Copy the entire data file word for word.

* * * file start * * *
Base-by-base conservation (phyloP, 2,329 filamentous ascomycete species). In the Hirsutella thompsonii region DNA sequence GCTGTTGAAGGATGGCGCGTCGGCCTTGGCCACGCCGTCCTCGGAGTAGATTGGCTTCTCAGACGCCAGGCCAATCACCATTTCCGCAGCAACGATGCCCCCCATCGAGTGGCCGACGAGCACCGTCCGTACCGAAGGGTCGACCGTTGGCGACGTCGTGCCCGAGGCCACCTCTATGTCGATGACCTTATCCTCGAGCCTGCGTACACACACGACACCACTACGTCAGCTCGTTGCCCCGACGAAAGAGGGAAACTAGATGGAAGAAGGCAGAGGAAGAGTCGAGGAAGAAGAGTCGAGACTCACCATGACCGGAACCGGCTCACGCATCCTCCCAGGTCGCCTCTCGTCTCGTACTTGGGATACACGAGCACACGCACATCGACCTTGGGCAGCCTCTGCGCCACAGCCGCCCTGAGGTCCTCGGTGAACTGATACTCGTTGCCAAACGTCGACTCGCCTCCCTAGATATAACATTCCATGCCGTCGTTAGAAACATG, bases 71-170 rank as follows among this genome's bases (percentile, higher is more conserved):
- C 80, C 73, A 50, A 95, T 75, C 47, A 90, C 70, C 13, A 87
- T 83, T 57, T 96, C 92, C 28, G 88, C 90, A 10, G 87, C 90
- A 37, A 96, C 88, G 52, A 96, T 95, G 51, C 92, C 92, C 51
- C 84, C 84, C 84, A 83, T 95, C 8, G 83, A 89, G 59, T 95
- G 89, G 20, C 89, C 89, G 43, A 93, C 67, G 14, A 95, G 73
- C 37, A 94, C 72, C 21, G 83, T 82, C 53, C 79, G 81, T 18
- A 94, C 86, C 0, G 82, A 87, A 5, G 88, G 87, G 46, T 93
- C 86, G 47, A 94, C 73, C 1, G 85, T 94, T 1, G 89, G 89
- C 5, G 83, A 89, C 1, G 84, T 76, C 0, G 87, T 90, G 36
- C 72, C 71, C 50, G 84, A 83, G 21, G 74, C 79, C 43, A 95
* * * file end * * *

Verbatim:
Base-by-base conservation (phyloP, 2,329 filamentous ascomycete species). In the Hirsutella thompsonii region DNA sequence GCTGTTGAAGGATGGCGCGTCGGCCTTGGCCACGCCGTCCTCGGAGTAGATTGGCTTCTCAGACGCCAGGCCAATCACCATTTCCGCAGCAACGATGCCCCCCATCGAGTGGCCGACGAGCACCGTCCGTACCGAAGGGTCGACCGTTGGCGACGTCGTGCCCGAGGCCACCTCTATGTCGATGACCTTATCCTCGAGCCTGCGTACACACACGACACCACTACGTCAGCTCGTTGCCCCGACGAAAGAGGGAAACTAGATGGAAGAAGGCAGAGGAAGAGTCGAGGAAGAAGAGTCGAGACTCACCATGACCGGAACCGGCTCACGCATCCTCCCAGGTCGCCTCTCGTCTCGTACTTGGGATACACGAGCACACGCACATCGACCTTGGGCAGCCTCTGCGCCACAGCCGCCCTGAGGTCCTCGGTGAACTGATACTCGTTGCCAAACGTCGACTCGCCTCCCTAGATATAACATTCCATGCCGTCGTTAGAAACATG, bases 71-170 rank as follows among this genome's bases (percentile, higher is more conserved):
- C 80, C 73, A 50, A 95, T 75, C 47, A 90, C 70, C 13, A 87
- T 83, T 57, T 96, C 92, C 28, G 88, C 90, A 10, G 87, C 90
- A 37, A 96, C 88, G 52, A 96, T 95, G 51, C 92, C 92, C 51
- C 84, C 84, C 84, A 83, T 95, C 8, G 83, A 89, G 59, T 95
- G 89, G 20, C 89, C 89, G 43, A 93, C 67, G 14, A 95, G 73
- C 37, A 94, C 72, C 21, G 83, T 82, C 53, C 79, G 81, T 18
- A 94, C 86, C 0, G 82, A 87, A 5, G 88, G 87, G 46, T 93
- C 86, G 47, A 94, C 73, C 1, G 85, T 94, T 1, G 89, G 89
- C 5, G 83, A 89, C 1, G 84, T 76, C 0, G 87, T 90, G 36
- C 72, C 71, C 50, G 84, A 83, G 21, G 74, C 79, C 43, A 95